Camp Success 2015 Assists Children with Language and Reading Disorders

  • CS4
    Faculty and graduate students in Baylor's department of communication sciences and disorders work with campers during Camp Success 2015 to help make reading exciting.
  • CS1
    Faculty and graduate students in Baylor's department of communication sciences and disorders work with campers during Camp Success 2015 to help make reading exciting.
  • CS2
    Faculty and graduate students in Baylor's department of communication sciences and disorders work with campers during Camp Success 2015 to help make reading exciting.
  • CS3
    Faculty and graduate students in Baylor's department of communication sciences and disorders work with campers during Camp Success 2015 to help make reading exciting.
July 15, 2015

Baylor University’s department of communication sciences and disorders sponsors annual free clinic

Contact: Eric Eckert, 254-710-1964
Follow Eric on Twitter at @ EricBaylorU
Follow Baylor Media Communications on Twitter: @BaylorUMedia

WACO, Texas (July 15, 2015) – Since summer 2003, Baylor University’s department of communications sciences and disorders (CSD) has partnered with the Waco Scottish Rite Bodies to host Camp Success, a free and dynamic four-week program designed to help children with speech, language and reading challenges.

The 72 children who attended this year’s intensive language intervention received three hours of treatment each day for four weeks. The 2015 camp concluded earlier this month.

“Camp Success participants receive approximately 50 hours of one-on-one therapy — equivalent to a full year’s worth of intervention in many school districts,” said Michaela Ritter, Ed.D., director of Camp Success and interim chair of the CSD department, which is housed in the Robbins College of Health and Human Sciences. “The children participating in Camp Success 2015 have displayed dramatic improvement in speech, language and reading.”

The children came from diverse cultural and economic backgrounds and were admitted to the program based on the child’s comprehensive language and literacy assessment results. Baylor’s CSD department provided coursework and training to 36 graduate students who then implemented the specific research-based treatments to the children accepted into the program. The practices and treatment techniques used in this intensive language and literacy intervention have been extensively researched by CSD faculty, Ritter said.

Participation in Camp Success (or other therapy) requires contacting the Baylor Speech-Language and Hearing Clinic to schedule a diagnostic evaluation. A parent or guardian can then schedule an evaluation through the clinic to determine if Camp Success would benefit their child’s needs. The comprehensive diagnostic evaluation includes both formal and informal assessments. Areas assessed include: oral language (i.e. semantics, phonology, syntax, morphology and pragmatics) as well as written language (i.e. semantics, phonology, syntax, morphology and pragmatics). Specific reading assessments address rate, accuracy, fluency and comprehension of reading. If children are determined to be candidates for Camp Success, they will then be placed on a wait list.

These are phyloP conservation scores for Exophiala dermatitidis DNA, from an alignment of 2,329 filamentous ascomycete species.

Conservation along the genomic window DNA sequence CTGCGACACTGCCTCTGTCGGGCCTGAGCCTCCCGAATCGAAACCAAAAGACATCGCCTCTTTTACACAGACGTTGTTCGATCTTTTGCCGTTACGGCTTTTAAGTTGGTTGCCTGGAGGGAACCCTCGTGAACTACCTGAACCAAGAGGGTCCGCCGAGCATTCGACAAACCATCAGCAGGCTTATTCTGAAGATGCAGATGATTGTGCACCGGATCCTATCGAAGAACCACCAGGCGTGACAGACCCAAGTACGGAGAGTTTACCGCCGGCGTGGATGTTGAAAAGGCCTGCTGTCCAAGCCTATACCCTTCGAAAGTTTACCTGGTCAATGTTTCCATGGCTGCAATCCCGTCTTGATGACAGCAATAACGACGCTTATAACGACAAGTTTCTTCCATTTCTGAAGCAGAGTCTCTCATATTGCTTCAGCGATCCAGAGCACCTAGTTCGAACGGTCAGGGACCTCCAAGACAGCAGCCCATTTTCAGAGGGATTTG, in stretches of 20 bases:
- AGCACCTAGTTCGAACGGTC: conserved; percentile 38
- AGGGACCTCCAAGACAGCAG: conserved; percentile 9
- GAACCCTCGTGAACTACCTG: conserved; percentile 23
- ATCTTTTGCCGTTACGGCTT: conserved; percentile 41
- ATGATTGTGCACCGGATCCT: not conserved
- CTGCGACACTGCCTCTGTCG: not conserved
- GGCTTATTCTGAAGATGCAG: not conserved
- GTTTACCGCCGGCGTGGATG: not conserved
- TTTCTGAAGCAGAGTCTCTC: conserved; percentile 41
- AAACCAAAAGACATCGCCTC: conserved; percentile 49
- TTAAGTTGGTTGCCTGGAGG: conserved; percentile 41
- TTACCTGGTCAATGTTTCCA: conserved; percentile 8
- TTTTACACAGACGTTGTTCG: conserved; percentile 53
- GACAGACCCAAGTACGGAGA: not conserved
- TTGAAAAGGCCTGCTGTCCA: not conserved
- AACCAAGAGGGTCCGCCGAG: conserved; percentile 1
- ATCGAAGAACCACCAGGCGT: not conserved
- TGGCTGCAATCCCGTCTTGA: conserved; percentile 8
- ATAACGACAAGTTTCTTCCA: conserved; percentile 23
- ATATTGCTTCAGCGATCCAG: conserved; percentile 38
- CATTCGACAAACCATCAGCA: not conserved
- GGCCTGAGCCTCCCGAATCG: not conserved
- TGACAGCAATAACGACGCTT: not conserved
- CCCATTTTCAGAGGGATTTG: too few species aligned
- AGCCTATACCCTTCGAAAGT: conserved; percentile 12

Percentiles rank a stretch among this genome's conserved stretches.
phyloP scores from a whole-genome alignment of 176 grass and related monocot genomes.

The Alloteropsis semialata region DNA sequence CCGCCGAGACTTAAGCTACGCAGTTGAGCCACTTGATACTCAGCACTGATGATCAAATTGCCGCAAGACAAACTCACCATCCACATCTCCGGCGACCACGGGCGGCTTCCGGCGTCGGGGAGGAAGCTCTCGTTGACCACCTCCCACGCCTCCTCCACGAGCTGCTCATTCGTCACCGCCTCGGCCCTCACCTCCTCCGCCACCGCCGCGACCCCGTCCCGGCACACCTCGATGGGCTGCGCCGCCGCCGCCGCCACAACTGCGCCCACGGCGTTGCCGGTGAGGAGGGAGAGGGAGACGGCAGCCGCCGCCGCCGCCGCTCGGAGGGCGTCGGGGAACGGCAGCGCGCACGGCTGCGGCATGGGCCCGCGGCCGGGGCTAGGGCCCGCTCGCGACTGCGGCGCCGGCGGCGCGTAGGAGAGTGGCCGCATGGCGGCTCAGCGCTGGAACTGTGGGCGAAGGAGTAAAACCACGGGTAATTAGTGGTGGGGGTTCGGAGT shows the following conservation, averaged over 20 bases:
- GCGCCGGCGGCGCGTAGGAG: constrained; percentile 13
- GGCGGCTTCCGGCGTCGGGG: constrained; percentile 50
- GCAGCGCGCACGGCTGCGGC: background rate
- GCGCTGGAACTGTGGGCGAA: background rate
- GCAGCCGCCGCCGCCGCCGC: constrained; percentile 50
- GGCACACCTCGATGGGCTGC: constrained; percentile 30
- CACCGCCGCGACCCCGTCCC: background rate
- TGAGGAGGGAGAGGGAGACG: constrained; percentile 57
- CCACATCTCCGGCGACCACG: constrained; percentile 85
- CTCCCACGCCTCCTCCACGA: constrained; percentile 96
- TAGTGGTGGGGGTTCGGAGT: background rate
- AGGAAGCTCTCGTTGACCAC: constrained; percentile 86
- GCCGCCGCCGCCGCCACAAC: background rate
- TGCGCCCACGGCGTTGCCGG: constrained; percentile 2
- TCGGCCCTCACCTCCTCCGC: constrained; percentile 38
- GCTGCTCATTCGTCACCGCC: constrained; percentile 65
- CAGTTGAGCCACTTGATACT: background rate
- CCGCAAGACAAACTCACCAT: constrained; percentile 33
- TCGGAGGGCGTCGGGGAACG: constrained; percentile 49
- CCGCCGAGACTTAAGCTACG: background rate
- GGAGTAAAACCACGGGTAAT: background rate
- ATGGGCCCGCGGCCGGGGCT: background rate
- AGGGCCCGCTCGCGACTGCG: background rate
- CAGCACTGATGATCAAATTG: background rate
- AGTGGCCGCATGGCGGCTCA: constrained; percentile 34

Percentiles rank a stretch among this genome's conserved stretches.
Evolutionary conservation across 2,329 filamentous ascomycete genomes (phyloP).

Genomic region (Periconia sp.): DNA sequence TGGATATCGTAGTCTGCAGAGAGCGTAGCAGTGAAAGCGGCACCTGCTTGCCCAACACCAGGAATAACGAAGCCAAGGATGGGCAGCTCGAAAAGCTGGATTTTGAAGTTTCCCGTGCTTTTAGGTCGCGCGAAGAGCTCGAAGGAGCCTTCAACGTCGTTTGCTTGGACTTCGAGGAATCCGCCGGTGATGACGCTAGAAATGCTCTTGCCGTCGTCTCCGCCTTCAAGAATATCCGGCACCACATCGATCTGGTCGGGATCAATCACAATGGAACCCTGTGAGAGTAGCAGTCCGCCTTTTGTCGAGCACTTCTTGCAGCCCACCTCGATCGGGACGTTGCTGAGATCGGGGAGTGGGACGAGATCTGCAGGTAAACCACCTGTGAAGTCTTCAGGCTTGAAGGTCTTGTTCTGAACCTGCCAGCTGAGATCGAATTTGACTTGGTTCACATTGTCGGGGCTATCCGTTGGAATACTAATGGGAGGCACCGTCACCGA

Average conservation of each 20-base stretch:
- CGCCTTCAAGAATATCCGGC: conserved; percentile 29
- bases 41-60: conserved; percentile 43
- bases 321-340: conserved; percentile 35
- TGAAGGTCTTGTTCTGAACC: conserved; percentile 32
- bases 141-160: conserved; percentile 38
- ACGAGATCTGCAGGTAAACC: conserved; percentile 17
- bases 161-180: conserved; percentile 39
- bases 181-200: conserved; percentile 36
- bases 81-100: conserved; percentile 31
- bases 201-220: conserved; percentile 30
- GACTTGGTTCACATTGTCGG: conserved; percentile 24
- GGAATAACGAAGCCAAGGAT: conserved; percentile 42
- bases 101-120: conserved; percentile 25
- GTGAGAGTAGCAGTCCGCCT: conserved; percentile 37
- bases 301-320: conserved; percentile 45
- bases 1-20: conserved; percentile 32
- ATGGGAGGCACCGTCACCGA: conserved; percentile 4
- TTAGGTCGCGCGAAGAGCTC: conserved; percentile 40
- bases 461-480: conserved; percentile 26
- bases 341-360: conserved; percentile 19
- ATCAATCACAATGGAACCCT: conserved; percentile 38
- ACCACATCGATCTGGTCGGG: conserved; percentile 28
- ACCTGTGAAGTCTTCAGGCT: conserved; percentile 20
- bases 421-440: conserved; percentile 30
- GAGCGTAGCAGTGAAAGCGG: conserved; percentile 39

“We are so thankful for the Waco Scottish Rite Bodies,” Ritter said. “They have made it possible for Baylor University, through Camp Success, to serve 72 children with language and reading disorders/dyslexia. The parents, children, faculty and graduate students have benefited greatly from such an enormous contribution of time and money from the Waco Scottish Rite Bodies.”

To learn more visit www.baylor.edu/csd or the Camp Success website.

ABOUT BAYLOR UNIVERSITY

Baylor University is a private Christian University and a nationally ranked research institution, characterized as having “high research activity” by the Carnegie Foundation for the Advancement of Teaching. The University provides a vibrant campus community for approximately 16,000 students by blending interdisciplinary research with an international reputation for educational excellence and a faculty commitment to teaching and scholarship. Chartered in 1845 by the Republic of Texas through the efforts of Baptist pioneers, Baylor is the oldest continually operating University in Texas. Located in Waco, Baylor welcomes students from all 50 states and more than 80 countries to study a broad range of degrees among its 12 nationally recognized academic divisions. Baylor sponsors 19 varsity athletic teams and is a founding member of the Big 12 Conference.

ABOUT THE ROBBINS COLLEGE OF HEALTH AND HUMAN SCIENCES

After more than three years of evaluation and input from Baylor regents, deans, faculty and staff, and external entities, the Baylor Board of Regents approved the creation of the Robbins College of Health and Human Sciences on May 16, 2014. This was also a direct result of identified priorities for strengthening the health sciences through Baylor’s strategic vision, Pro Futuris, which serves as a compass for the University’s future. The anchor academic units that form the new College –Communication Sciences and Disorders, Family and Consumer Sciences, Health, Human Performance and Recreation, and the Louise Herrington School of Nursing – share a common purpose: improving health and the quality of life. The new College is working to create curricula that will promote a team-based approach to patient care and will establish interdisciplinary research collaborations to advance solutions for improving the quality of life for individuals, families, and communities. For more information visit www.baylor.edu/chhs/.

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